Silicon Valley veteran Chuq Von Rospach's blog post, in which he has criticized Apple for the things it did last year, has received quite a few nods from developers, analysts and users alike. Von Rospach, who has previously worked at Apple, has lambasted at the company for, among other things, how it has handled the Mac Pro, a lineup that hasn't seen any refresh in ages, and the AirPort routers, which too have been reportedly abandoned. From the post:Back when I was running most of Apple's e-mail systems for the marketing teams, I went to them and suggested that we should consider dumping the text-only part of the emails we were building, because only about 4% of users used them and it added a significant amount of work to the process of creation and testing each e-mail. Their response? That it was a small group of people, but a strategic one, since it was highly biased towards developers and power users. So the two-part emails stayed -- and they were right. It made no sense from a business standpoint to continue to develop these emails as both HTML [and] text, but it made significant strategic sense. It was an investment in keeping this key user base happy with Apple. Apple, from all indications I've seen over the last year and with the configurations they've shipped with these new laptops, has forgotten this, and the product configurations seem designed by what will fit the biggest part of the user base with the fewest configuration options. They've chopped off the edges of the bell curve -- and big chunks of their key users with them. The most daunting sentence from his post, according to Nitin Ganatra, who worked at Apple for 18 years and headed engineering of iOS, is, "If you just look at the numbers, things are okay."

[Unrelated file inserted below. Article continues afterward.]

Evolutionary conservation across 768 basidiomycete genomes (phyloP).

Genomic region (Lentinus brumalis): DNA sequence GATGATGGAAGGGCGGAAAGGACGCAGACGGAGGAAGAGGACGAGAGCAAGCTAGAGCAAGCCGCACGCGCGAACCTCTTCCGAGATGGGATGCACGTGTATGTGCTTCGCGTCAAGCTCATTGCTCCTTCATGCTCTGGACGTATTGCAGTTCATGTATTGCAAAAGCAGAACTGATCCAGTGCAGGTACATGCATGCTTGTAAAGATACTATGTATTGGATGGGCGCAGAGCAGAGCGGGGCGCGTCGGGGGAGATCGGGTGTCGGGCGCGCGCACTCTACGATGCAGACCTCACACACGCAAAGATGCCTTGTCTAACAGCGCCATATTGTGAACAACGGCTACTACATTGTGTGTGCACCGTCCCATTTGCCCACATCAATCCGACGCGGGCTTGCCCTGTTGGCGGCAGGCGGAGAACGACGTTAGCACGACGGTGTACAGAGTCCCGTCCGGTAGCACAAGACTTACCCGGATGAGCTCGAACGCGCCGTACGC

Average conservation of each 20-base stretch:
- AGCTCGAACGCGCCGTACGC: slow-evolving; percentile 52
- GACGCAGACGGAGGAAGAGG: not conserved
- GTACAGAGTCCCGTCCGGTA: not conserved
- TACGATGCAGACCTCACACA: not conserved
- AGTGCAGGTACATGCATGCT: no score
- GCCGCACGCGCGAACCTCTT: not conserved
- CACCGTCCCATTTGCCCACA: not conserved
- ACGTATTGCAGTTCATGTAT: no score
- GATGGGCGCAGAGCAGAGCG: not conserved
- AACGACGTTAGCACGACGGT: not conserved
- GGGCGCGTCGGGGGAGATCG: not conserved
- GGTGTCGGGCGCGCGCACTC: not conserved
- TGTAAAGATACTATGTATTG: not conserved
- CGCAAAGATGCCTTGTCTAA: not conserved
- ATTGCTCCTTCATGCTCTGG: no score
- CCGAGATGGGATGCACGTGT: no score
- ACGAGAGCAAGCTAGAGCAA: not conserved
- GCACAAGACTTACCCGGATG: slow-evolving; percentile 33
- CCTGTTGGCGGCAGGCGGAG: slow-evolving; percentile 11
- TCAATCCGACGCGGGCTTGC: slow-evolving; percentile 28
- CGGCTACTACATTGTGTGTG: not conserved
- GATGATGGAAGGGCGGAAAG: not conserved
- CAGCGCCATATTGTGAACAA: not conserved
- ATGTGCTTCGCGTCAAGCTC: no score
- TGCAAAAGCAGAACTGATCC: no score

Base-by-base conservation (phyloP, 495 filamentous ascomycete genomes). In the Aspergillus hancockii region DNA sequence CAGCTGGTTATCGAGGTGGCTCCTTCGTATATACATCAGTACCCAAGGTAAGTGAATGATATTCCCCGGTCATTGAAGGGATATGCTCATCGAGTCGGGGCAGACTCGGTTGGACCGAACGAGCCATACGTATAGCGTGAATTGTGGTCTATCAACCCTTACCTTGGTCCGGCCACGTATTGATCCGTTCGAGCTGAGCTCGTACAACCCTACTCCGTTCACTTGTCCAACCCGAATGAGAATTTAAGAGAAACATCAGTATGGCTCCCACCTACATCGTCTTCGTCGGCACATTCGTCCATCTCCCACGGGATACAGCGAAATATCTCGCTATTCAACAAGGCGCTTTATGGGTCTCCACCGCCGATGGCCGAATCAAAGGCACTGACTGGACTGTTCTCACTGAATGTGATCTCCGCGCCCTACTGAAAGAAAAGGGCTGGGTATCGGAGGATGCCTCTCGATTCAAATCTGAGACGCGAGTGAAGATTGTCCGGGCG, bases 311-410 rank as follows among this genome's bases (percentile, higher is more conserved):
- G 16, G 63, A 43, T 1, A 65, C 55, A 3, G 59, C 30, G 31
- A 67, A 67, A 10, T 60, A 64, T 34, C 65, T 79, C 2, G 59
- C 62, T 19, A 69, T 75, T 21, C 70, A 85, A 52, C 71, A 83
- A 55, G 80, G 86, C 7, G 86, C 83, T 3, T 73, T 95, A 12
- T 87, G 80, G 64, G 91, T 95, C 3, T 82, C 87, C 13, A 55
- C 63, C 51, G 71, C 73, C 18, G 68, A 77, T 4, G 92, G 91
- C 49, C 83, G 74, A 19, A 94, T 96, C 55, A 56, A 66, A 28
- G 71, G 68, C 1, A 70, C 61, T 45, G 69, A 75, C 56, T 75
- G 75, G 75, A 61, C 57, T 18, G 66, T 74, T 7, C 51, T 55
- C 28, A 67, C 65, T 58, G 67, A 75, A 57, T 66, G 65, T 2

Security

Norton Announces Core, a Smart Router To Protect Domestic IoT Devices (cnet.com) 119

fiannaFailMan writes: Norton has announced the launch of a smart router designed to protect connected home devices from intrusions. The Symantec-owned company says the device aims to keep safe up to 20 devices connected to it, including Windows computers, Macs, phones, tablets or any internet-of-things devices, in real time. Norton Core, shaped a little like a geodesic dome, can isolate an infected device from the rest of your network to prevent the spread of any malware. Some of the technical specifications include a dual-core 1.7GHz processor, 1MB of system memory and 4GB of flash memory, and the latest 4x4 AC2600 Wi-Fi standard, with a top speed on the 5GHz band of 1.73 megabits per second and up to 800Mbps on the 2.4GHz band. It also features four Gigabit LAN ports and can cover between 3,000 and 5,000 square feet.
Stats

Apple Tops Holiday Sales With 44 Percent of All New Device Activations (macrumors.com) 188